The Friday Market Minute
- Global stocks mixed as investors weigh progress in U.S.-China trade talks over slowing growth signals in the world's second largest economy.
- Asia stocks hold four month highs despite the weakest reading for China business and manufacturing activity in three years as the U.S. hails "substantial" progress in talks with Beijing.
- European stocks hit a two-month high, but give back gains after another weak reading for activity in the manufacturing sector and a further fall in Deutsche Bank shares following weaker-than-expected fourth quarter earnings.
- U.S. equity futures suggest modest gains for Wall Street ahead of the January jobs report and earnings from Chevron, Exxon and Merck.
Global stocks posted mixed gains Friday, with U.S. futures set for a modestly higher open but European shares giving back earlier gains, as investors weighed progress trade talks between Washington and Beijing and a dovish Federal Reserve over further signals of weakening growth in China.
A key reading of business and manufacturing activity in China suggested the world's second largest economy fell below the 50 mark that separates growth from contraction for a second consecutive month, according to Caixin PMI data, the weakest set of readings in at least three years. New orders for the country's export sector also shrank, but external demand did suggest a rebound thanks to recent progress in U.S.-China trade talks.
That progress was characterized by the White House as "substantial" late Thursday following a two-day meeting between Vice Premier Liu He and U.S. Trade Representative Robert Lighthizer, which culminated in brief talks with President Donald Trump and a pledge to sit down with his opposite number, Xi Jinping, to potentially reach a deal prior their self-imposed March 2 deadline.
"I hope our two sides will continue to act in the spirit in mutual respect," Xi said in a letter read by an interpreter to President Trump. "An agreement would send a positive signal to our two peoples and the broader international community."
Looking for China to open their Markets not only to Financial Services, which they are now doing, but also to our Manufacturing, Farmers and other U.S. businesses and industries. Without this a deal would be unacceptable!— Donald J. Trump (@realDonaldTrump) January 31, 2019
Asia markets reacted with more weight to the trade talk breakthrough than the troubling domestic China data, with the MSCI ex-Japan benchmark creeping into positive territory for the session and extending gains to a four-month high while the Nikkei 225 eked out a small 0.07% gain to close at 20,788.39 points.
European stocks were moderately higher at the start of trading in Frankfurt, but reversed earlier gains following a dip in Deutsche Bank (DB) shares on weaker-than-expected fourth quarter earnings and a private reading of manufacturing growth in the region fell for the sixth consecutive month.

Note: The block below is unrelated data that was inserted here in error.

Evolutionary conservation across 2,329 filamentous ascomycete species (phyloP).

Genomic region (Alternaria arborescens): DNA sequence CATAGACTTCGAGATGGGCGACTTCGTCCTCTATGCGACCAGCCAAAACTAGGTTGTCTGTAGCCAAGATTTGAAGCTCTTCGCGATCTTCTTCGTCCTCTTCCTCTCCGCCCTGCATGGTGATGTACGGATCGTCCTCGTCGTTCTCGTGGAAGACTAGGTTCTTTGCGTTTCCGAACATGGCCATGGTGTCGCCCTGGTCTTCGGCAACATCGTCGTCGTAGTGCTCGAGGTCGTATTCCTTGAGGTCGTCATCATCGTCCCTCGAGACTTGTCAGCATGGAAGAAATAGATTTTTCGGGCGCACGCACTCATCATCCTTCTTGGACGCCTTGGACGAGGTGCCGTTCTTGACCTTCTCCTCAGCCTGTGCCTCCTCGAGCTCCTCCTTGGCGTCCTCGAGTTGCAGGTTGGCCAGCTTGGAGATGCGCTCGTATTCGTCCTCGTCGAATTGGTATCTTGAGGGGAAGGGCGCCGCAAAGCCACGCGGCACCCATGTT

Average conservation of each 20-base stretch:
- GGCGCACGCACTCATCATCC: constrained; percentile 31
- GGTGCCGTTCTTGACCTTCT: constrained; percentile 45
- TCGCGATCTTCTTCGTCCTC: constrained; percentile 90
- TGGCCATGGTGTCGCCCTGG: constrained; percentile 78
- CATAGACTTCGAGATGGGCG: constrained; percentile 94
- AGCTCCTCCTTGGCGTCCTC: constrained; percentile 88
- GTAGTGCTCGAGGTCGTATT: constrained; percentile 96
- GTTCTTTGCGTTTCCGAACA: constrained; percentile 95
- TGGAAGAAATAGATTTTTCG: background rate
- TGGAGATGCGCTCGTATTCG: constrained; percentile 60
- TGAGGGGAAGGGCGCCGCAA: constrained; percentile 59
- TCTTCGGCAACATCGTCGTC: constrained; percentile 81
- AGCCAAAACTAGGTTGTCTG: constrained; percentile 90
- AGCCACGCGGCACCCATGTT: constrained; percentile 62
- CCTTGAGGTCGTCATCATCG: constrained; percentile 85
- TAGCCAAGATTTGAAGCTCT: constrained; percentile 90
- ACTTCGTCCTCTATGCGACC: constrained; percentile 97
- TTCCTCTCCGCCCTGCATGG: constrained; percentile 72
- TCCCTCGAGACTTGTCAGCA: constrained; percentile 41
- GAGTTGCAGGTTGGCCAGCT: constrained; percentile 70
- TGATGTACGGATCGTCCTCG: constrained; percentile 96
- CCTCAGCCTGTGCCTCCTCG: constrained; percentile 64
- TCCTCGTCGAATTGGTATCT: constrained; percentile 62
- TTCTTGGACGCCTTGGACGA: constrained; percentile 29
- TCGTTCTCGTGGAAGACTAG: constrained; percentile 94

"The January PMI adds to the likelihood that the manufacturing sector is in recession and will act as a drag on the economy in the first quarter," said IHS economist Chris Williamson. "Worryingly, weaker than anticipated sales mean warehouses are filling up with unsold stock ... suggesting firms will need to cut operating capacity in coming months unless demand revives, boding ill for future production growth."
Britain's FTSE 100 bumped 0.27% higher and edged towards the 7,000 point level for the first time since December 4 thanks to solid moves for energy and basic resource sector stocks
Early indications from U.S. equity futures suggest further gains on Wall Street today, although market direction will largely be dictated by the pace of job creation over the month of January, which will be revealed by the Bureau of Labor Statistics' employment report at 8:30 am Eastern Time.
Contracts tied to the Dow Jones Industrial Average
Amazon shares were indicated sharply lower in pre-market trading Friday after the world's biggest online retailer posted record Christmas sales but forecast first quarter revenues that missed analysts' forecasts.
Amazon shares were marked 4.3% lower in pre-market trading Friday, indicating an opening bell price of $1,645.00 each, a move that would trim the stock's three-month gain to around 2.8% and value the Seattle, Washington-based group at around $800 billion.
Exxon Mobil (XOM) shares, however, jumped 2.2% higher after the oil major posted much stronger-than-expected fourth quarter earnings of $1.41 per share on revenues of just under $72 billion.
Global oil prices were marked modestly higher in early European trading, with investors using the trade talk progress, and a weaker U.S. dollar, to drive prices on a new front-month Brent contract higher despite concerns over end demand linked to the China slowdown.
Brent crude contracts for April delivery, the global benchmark, were marked 10 cents higher from their Thursday close in New York and changing hands at $60.94 per barrel while WTI contracts for March were seen 7 cents lower at $53.72 per barrel.